Engineers building a temporary transmitter to replace the mast damaged by fire at Bilsdale say the work will take three weeks.
Operators Arqiva gave the update this morning after work started on the transmitter on Monday.
The company said it was working with environmental experts to protect the site of special scientific interest on the North York Moors to ensure that it quickly built the temporary mast and complied with its obligations to the environment.
Alongside construction work, Arqiva said was consulting with ecologists at the site itself in order to protect the moorland.
Its ecologists have attended site to complete surveys and carry out sensitive habitat clearance in small, discrete sections of the Bilsdale moor.
This work has been completed to ensure the works to construct the temporary mast avoid impacts to the heathland habitats and wildlife, including birds, reptiles and amphibians.
Adrian Twyning, chief of operations at Arqiva, said: “The site at Bilsdale is unique and complex, and we have worked closely with the landowner, Natural England and others to ensure that while we act as fast as we possibly can to build this mast, we do not ignore our clear obligations to the natural environment.”
“Our team is working tirelessly to deliver our recovery plan at Bilsdale, and to date we have been able to return a signal to upwards of 500,000 households using existing and temporary infrastructure around the area usually served by the Bilsdale mast.”
Once operational, the 80m-high temporary mast is expected to provide Freeview TV signals to an area covering over 90 per cent of households which were served by the existing Bilsdale mast, which was damaged by fire on August 10.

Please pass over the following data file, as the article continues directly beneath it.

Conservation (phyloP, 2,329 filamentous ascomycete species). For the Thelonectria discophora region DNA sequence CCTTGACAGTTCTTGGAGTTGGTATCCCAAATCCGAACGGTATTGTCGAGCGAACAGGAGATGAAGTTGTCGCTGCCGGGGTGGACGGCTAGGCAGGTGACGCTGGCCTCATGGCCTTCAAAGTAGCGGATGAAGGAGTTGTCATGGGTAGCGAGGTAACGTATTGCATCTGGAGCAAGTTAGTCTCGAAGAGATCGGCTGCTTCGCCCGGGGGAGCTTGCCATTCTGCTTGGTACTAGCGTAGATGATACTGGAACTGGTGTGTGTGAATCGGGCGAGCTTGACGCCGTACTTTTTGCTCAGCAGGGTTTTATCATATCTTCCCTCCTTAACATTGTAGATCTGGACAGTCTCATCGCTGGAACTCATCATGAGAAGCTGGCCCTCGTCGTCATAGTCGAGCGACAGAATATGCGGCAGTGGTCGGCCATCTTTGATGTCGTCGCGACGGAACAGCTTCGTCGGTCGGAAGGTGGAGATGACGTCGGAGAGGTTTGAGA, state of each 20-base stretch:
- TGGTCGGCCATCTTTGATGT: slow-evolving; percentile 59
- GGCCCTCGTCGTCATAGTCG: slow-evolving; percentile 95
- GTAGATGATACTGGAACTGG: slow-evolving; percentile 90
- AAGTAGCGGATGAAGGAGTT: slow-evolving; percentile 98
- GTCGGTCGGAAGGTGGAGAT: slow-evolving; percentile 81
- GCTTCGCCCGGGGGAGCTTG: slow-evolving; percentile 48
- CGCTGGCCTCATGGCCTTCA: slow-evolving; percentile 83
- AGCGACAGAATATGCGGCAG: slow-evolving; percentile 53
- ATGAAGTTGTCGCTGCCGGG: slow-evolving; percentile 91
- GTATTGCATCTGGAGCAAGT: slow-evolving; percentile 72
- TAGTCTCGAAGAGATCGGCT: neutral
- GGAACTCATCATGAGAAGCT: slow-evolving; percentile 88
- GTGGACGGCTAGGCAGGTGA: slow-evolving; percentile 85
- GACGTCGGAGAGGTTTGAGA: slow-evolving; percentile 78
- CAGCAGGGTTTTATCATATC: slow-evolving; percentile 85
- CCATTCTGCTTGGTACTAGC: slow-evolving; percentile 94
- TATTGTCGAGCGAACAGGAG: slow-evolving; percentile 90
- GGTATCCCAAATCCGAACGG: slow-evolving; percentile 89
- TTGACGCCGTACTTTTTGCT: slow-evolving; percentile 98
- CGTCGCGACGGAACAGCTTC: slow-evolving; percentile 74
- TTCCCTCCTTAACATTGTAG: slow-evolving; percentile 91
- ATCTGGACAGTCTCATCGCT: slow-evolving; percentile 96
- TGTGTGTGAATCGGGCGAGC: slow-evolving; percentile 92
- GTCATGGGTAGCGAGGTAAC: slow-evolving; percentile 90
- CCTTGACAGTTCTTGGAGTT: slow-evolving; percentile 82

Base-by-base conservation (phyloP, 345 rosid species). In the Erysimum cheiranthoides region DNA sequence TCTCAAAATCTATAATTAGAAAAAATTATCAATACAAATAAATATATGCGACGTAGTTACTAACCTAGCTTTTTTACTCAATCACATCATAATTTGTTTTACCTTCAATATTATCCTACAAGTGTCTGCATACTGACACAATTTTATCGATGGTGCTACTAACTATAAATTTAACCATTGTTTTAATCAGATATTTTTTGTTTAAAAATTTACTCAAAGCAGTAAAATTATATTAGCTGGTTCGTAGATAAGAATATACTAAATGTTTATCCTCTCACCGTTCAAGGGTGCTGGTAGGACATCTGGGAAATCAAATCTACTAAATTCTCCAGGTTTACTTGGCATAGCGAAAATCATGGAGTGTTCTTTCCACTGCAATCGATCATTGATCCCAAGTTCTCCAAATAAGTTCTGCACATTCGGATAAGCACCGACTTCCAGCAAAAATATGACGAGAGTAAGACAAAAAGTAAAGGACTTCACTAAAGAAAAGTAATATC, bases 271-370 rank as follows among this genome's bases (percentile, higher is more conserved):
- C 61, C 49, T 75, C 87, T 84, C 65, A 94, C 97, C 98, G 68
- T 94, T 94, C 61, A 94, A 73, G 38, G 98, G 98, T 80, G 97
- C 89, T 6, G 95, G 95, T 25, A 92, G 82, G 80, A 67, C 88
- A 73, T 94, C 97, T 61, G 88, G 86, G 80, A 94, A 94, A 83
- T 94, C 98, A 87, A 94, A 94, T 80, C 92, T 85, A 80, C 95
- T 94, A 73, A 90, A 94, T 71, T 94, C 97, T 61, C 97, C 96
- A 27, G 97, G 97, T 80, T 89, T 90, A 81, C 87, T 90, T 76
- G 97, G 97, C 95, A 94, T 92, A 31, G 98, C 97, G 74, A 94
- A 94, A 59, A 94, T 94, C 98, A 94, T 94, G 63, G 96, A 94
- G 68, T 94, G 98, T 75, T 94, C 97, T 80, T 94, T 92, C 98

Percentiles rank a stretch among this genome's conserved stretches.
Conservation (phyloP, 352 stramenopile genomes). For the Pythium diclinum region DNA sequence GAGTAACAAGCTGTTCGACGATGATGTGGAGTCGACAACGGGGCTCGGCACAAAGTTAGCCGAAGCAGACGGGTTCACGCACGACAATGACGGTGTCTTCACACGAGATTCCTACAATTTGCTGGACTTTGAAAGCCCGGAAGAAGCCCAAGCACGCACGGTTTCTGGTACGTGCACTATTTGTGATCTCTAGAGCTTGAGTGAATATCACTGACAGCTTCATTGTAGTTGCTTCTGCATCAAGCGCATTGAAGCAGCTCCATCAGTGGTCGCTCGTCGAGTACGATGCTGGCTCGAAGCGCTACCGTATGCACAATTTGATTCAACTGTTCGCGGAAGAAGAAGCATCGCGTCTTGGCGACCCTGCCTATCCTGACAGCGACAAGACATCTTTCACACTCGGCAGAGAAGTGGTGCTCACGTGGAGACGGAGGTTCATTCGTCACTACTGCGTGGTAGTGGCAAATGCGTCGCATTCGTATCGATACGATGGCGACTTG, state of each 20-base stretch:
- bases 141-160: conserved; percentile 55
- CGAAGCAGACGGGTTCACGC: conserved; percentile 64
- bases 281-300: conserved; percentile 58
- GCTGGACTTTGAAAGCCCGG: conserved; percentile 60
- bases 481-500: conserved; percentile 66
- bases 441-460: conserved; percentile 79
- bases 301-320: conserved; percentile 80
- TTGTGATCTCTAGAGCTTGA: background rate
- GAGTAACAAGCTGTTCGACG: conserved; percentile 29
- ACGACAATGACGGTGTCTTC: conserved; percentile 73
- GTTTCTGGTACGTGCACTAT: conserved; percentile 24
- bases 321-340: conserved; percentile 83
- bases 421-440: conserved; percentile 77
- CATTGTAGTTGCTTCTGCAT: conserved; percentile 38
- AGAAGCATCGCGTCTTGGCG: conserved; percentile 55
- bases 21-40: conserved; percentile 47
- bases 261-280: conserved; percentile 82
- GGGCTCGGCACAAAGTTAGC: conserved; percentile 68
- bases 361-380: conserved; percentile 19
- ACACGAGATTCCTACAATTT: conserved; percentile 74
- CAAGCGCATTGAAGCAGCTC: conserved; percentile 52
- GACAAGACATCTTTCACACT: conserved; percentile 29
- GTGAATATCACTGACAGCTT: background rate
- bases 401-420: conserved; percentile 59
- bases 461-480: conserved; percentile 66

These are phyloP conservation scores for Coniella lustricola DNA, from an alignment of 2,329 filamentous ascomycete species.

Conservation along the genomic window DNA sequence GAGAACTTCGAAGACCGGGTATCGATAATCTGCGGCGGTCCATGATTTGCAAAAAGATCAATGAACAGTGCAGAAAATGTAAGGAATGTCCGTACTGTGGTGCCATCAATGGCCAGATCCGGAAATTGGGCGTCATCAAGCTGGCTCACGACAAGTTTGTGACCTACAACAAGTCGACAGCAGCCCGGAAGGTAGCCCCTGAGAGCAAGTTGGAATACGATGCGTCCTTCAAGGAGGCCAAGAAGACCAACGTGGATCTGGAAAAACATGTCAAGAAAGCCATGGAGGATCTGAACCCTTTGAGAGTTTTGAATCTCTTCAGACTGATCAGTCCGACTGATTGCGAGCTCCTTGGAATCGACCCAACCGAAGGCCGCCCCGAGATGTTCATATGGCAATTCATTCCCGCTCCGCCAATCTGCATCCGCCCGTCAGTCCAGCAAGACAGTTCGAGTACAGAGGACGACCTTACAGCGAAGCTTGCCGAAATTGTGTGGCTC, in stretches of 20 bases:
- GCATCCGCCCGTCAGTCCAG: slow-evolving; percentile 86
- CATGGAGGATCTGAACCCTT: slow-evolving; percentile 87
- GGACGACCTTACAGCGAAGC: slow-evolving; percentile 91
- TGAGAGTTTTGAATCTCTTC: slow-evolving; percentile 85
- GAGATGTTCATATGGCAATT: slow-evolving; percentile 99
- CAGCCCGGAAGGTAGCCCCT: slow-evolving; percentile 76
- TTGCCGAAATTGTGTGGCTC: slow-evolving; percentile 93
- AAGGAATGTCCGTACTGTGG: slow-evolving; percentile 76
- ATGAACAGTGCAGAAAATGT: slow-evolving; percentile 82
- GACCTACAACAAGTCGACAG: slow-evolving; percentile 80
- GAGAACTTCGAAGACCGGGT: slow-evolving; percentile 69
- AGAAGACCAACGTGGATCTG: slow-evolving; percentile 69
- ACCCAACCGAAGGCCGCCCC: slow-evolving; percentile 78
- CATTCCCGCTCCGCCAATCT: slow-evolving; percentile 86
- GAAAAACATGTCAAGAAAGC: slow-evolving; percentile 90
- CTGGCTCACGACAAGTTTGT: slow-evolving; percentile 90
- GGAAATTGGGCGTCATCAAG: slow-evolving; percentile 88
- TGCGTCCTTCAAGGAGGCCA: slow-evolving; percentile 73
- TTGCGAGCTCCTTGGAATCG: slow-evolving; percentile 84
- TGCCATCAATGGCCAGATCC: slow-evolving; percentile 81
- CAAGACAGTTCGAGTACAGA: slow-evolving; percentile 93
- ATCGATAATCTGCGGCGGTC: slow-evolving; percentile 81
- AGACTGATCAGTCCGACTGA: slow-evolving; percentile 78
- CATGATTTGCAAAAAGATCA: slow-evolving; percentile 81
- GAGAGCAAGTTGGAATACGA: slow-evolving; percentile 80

Engineers say the build is heavily reliant on helicopter operations and working at height, which makes it weather dependent, and the work is expected to take 21 days to complete.
Arqiva said a “detailed heathland recovery strategy” would be implemented when the temporary mast was removed to ensure that there was no long-term harm to the moorland.
The company said it also wanted to ensure that the project left a lasting legacy benefit for the moors and its wildlife.
The recovery strategy includes re-seeding the heather which is being cleared to make way for the mast base and anchors for the stays — the steel ‘guy ropes’ which will keep the mast upright — and sourcing the correct type of stone to interact with the surroundings.
Floodlights which will allow overnight working in the remote site are solar powered, removing the need for diesel burning generators.